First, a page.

From Stillwater-Ponca City (OK) Ostomy Outlook June 1997:

What to Say to Someone Who is Really Sick!

from The Hope Heart Institute, via Northern Virginia The Pouch

"No set of guidelines for being a good friend can replace your own style," says former cancer patient Georgia Photopulos, "but if you'd like a few simple tips on how to talk to someone who's very sick, here they are."

  1. Don't be afraid to ask me what I have, how I'm doing or what my treatment will be. At worst, I'll say I don't want to discuss it. At best, I'll welcome the opportunity to talk about my situation.

  2. Worried about what to say? What did we talk about before I became ill--politics, art, religion, the PTA, grandchildren? I'm still interested.

  3. Don't try to cheer me up by telling me things could be worse--that I'm lucky my husband or wife hasn't left, or that I could have been hit by a truck. It doesn't help. In fact, don't try to cheer me up at all! What I need most when I'm depressed is a compassionate comforter and listener.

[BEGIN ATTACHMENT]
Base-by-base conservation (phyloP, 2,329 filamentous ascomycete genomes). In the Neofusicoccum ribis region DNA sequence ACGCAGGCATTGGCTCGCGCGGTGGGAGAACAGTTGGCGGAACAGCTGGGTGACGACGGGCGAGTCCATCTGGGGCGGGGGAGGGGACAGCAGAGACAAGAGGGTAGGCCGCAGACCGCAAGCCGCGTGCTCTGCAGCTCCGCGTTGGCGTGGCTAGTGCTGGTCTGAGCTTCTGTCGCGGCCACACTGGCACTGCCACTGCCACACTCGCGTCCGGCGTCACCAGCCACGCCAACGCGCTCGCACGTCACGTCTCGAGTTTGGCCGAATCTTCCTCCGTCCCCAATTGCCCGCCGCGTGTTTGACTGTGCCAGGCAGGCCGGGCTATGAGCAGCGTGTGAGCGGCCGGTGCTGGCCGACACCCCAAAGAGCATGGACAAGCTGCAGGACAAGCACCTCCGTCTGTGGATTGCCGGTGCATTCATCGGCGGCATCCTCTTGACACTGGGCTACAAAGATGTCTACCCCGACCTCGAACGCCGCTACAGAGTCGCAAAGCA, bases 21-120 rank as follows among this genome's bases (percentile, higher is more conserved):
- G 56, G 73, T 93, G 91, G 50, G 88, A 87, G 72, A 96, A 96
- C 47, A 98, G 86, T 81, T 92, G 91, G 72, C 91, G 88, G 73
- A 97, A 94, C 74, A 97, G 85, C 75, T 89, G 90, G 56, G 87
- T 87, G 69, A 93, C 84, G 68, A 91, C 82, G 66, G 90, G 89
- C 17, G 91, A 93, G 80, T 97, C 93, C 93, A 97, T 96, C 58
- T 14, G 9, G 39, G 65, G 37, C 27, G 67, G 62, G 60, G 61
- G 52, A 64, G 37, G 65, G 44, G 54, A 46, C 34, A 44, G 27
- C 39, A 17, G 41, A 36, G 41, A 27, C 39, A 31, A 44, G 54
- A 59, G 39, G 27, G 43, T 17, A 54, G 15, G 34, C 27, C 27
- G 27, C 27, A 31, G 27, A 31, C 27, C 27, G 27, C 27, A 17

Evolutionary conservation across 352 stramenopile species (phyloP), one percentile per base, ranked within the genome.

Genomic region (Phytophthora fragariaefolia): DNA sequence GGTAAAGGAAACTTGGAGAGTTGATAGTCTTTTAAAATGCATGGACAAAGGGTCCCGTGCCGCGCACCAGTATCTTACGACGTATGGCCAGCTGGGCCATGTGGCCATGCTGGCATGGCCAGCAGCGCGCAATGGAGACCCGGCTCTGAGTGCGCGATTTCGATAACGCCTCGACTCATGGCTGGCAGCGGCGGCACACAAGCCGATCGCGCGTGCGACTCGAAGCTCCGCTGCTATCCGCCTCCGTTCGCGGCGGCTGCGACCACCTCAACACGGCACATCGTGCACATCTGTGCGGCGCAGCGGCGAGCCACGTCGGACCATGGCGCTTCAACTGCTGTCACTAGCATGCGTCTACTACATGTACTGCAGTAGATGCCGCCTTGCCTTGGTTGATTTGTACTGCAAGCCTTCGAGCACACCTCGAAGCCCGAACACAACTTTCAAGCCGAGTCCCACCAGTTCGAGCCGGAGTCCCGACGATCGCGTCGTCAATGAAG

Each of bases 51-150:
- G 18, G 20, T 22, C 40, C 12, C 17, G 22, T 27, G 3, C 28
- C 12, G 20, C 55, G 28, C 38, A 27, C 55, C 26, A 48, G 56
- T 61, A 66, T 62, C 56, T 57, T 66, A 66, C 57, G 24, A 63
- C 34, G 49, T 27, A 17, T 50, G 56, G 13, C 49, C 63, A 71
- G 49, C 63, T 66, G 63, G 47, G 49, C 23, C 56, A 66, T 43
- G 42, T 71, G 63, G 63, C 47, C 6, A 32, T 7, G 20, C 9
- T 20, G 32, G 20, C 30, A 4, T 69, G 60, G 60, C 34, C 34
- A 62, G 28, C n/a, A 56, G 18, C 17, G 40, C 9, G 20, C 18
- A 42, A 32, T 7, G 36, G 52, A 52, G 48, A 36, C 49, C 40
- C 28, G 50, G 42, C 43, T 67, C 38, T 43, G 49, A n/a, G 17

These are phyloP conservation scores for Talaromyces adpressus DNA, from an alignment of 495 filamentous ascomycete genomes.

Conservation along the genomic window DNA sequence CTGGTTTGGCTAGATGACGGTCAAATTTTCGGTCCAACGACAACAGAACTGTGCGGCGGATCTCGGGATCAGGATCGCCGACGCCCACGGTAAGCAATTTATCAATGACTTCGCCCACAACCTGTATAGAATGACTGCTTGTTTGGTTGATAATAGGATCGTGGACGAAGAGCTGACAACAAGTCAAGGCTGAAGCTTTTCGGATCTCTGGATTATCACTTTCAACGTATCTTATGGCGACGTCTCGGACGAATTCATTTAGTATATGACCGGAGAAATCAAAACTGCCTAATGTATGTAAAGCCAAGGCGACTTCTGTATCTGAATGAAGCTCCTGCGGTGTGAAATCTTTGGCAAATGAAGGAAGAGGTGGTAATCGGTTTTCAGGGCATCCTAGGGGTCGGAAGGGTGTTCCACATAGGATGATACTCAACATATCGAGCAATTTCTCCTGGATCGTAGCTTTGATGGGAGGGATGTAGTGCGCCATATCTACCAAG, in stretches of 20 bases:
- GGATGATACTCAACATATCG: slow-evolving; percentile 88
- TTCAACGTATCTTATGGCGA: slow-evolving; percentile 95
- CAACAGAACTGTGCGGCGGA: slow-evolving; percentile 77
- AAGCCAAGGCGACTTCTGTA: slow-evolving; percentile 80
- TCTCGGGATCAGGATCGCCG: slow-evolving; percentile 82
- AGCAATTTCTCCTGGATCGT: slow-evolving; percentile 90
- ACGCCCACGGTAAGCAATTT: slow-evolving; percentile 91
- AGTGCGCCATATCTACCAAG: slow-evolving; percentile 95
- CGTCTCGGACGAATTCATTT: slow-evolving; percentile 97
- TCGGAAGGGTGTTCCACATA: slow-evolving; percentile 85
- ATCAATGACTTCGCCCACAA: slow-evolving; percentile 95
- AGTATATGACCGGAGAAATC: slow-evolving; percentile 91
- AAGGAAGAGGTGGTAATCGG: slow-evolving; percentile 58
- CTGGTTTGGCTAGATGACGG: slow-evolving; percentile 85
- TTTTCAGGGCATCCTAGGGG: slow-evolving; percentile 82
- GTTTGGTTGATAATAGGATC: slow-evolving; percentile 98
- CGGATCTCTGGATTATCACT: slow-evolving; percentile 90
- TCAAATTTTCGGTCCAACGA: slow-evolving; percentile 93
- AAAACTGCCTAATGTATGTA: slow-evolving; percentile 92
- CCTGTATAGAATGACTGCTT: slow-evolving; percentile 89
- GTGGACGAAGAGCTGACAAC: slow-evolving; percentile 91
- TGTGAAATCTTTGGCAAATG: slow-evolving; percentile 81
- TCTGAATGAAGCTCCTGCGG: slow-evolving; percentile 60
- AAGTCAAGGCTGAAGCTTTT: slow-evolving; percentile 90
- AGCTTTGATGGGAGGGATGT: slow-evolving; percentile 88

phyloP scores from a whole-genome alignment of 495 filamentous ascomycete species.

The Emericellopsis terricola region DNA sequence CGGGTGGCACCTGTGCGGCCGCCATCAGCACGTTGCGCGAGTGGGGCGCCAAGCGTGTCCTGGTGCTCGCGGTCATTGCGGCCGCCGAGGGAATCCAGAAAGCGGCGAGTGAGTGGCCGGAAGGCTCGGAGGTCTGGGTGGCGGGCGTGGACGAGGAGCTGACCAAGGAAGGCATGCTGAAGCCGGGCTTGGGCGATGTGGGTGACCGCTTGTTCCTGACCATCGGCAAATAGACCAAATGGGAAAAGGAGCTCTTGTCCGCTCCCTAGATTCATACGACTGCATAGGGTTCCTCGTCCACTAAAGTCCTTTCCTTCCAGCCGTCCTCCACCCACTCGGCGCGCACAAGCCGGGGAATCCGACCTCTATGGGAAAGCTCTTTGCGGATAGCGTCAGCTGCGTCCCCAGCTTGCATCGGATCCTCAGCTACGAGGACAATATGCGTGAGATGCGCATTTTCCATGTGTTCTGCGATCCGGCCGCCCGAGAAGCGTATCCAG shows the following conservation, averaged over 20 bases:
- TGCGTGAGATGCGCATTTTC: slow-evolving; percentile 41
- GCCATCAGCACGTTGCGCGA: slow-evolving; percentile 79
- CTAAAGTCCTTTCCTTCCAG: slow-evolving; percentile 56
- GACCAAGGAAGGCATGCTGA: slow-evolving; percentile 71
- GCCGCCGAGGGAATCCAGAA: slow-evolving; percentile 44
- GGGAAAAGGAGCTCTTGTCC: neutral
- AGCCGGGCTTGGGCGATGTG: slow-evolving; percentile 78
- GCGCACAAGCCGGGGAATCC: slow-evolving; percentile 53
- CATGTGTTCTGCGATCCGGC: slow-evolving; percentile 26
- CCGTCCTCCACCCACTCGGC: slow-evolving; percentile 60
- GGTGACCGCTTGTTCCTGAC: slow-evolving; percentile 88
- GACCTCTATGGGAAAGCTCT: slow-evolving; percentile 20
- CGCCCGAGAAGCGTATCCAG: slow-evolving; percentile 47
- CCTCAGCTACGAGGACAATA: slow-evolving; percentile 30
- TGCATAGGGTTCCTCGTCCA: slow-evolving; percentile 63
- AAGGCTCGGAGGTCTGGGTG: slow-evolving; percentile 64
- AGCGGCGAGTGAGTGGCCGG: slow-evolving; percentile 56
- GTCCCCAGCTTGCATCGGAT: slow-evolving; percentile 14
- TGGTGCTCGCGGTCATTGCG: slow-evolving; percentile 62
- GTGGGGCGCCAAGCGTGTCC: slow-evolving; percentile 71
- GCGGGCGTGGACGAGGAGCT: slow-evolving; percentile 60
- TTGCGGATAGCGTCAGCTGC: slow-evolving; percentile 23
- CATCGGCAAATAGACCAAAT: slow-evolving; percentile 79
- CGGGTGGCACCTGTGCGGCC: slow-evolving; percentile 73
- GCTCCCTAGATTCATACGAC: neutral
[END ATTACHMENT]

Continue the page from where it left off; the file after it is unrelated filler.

4. Don't assume you know how I feel. If you're prepared to find out, ask me, for I need every sensitive, empathetic listener I can get.

  5. If I look horrible, don't tell me I look great. Your lie will hang between us and undercut anything else you say. You don't have to comment on my looks at all.

  6. Remember, I chose my doctor and unless I say otherwise, I'm probably satisfied with him or her. Don't bring me articles about other doctors, other hospitals, or other treatments unless I ask you to.

  7. Do bring flowers, books, games--whatever you know I like. Most of all, bring yourself. Illness interrupts so much; don't let it interrupt our friendship.

  8. If anything about my illness troubles you, if it makes you upset or sad or nervous, tell me! Your silence may hurt me--something I know you don't want.

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Content last revised 1997-06-10